y father, now a semi-retired doctor, still clearly recalls the miseries of medical school. It wasn’t the long hospital hours he minded. He enjoyed tending to patients in his third and fourth years. What drove him crazy were the first two preclinical years. In my father’s time and now, 40 years later, that was when medical students studied subjects that include anatomy, biochemistry, pharmacology, and embryology.
Those two years aren’t about medicine, my dad told me. They’re about learning another language.
When I heard bits of that language as a young girl — a young girl who absolutely adored her father — I knew immediately that I would feel the same way if I ever went to medical school. I would hate this language-learning process. I would also be subjected to two years of misery.
Then something changed. As I grew up I discovered I actually enjoyed learning languages. In high school, I started studying Spanish and was nearly fluent by the time I reached college. After a brief bout with biology, I chose journalism as my major and honed my native language skills. For years I thrived on words, both foreign and familiar.
But with a physician for a father and a nurse for a mother, science percolated in my blood. It wouldn’t go away. I returned to earn a science degree in 2010, and worked in research labs until mid-2014. I have since returned to the publishing world — but this time for a medical publishing company. Part of my job is to review books written for surgeons. My first foray into those pages left me dazed. I Googled words left and right, sometimes the same words repeatedly because the meaning refused to stick. So I convinced my employer to pay for an online medical terminology course to help me understand what I was reading.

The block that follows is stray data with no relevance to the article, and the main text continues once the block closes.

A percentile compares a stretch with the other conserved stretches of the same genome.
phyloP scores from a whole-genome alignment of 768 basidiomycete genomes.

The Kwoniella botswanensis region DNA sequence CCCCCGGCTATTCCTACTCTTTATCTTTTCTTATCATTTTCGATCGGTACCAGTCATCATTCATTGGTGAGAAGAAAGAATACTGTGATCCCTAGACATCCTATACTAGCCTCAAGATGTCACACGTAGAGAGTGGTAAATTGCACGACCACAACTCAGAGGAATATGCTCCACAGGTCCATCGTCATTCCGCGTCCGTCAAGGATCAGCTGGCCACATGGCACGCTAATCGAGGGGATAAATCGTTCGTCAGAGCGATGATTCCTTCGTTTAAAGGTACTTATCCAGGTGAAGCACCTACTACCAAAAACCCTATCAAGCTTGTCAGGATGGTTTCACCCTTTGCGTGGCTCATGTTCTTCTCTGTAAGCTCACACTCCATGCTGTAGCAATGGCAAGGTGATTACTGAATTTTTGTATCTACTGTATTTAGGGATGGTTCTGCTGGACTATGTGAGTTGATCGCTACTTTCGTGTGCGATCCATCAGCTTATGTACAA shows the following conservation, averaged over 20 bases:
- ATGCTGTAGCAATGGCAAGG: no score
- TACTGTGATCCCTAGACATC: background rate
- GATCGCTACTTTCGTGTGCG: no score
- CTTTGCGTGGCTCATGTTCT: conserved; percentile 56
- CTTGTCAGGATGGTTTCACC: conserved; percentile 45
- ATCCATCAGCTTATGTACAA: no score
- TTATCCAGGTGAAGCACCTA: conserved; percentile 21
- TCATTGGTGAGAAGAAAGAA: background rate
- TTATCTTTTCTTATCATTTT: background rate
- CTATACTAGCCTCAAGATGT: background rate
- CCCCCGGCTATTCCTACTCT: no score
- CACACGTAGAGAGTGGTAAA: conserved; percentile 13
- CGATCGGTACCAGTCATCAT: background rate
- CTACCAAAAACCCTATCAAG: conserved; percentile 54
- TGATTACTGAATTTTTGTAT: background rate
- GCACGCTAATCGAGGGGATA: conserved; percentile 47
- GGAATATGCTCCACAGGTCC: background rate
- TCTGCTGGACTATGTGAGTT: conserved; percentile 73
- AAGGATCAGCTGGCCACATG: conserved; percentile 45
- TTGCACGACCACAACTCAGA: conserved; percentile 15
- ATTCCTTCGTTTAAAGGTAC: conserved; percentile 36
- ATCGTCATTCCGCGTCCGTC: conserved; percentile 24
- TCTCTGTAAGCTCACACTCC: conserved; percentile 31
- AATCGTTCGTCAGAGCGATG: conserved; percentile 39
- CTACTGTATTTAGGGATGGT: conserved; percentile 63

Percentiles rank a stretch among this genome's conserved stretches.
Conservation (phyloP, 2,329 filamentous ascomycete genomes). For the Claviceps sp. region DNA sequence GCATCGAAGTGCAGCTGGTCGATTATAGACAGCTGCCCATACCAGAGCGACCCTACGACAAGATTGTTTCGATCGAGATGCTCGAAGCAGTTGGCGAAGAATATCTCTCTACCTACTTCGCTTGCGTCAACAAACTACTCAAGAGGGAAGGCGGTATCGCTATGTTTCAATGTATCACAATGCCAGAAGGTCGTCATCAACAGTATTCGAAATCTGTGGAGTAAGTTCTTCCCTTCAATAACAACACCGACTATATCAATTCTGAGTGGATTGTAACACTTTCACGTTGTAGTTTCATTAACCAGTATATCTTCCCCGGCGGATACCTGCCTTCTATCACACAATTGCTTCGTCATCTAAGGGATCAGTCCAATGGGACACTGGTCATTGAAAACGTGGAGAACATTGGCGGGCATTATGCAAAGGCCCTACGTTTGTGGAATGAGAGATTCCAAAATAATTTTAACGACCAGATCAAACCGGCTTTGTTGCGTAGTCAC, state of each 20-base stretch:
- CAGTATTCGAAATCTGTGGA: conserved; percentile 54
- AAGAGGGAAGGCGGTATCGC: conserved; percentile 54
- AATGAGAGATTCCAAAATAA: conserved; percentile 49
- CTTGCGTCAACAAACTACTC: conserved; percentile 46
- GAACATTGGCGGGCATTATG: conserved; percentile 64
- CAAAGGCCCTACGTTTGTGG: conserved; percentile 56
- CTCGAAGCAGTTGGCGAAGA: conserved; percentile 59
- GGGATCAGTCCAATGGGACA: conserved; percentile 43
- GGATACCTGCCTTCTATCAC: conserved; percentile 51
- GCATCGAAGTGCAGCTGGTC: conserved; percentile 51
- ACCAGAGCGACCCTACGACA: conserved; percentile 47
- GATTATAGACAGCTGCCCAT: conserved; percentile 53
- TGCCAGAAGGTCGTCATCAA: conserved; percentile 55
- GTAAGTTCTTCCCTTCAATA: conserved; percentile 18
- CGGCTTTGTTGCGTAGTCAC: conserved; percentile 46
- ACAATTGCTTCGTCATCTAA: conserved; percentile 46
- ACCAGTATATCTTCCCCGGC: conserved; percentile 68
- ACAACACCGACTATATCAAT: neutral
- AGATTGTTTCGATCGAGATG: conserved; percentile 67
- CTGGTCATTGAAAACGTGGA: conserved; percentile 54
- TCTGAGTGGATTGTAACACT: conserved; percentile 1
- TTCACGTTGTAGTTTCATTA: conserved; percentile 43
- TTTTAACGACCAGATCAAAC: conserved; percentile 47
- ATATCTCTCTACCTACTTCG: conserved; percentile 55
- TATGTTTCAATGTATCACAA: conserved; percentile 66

After only a few lessons, the terms I was reading for at work — the same ones I had heard growing up — began making sense:
Osteotomy. Bone (osteo) cut/incision (otomy).
Atherosclerosis. Hardening (sclerosis) due to plaque deposits (athero). Hepatomegaly. Liver (hepato) enlargement (megaly).
Rather than memorizing lists, I am now learning how to construct individual words — and to deconstruct them. It’s a rational, thoughtful process. It’s also … fun. For someone who likes learning languages, at least. For me.
When learning Spanish, I picked up the grammar quickly — how to conjugate verbs, how to make singular nouns plural, how to form feminine versus masculine adjectives. Medical terminology has its own set of rules. First, you need to understand the components. Medical terms can have up to three parts. The word root, also called the combining form, usually indicates the body part involved. “Myo” mean muscle, for example. “Spondylo” means vertebrae.
The suffix generally indicates the procedure or disease — “itis” means inflammation, while “ostomy” means a surgically created opening. The prefix usually shows time, location, number, or status. “Peri” means surrounding; “tachy” means rapid. There are a few basic rules for combining these word parts, mostly about avoiding double vowels. (As in all grammar, there are exceptions, and these you must simply memorize.) Once you know the basic word parts and how to assemble them you can identify unfamiliar words. You can even devise ones you’ve never seen or heard before. It’s word wizardry.
Puzzling out meanings appeals to the little girl in me who devoured Nancy Drew books and dreamed of cracking big cases. Creating words appeals to the artist in me who still crafts with colored wire and shiny beads. The orderly rules used to both identify and build words appeals to the organizer in me who hangs her clothes in the bedroom closet according color, in order of the rainbow. Learning to use these words appeals to the scientist in me who spends her free time looking up medical journal articles. Being paid to indulge in these wonders appeals to the responsible grown-up in me who has a monthly car payment.
Encephalectasis. Brain stretching. I highly recommend it, whatever form yours may take.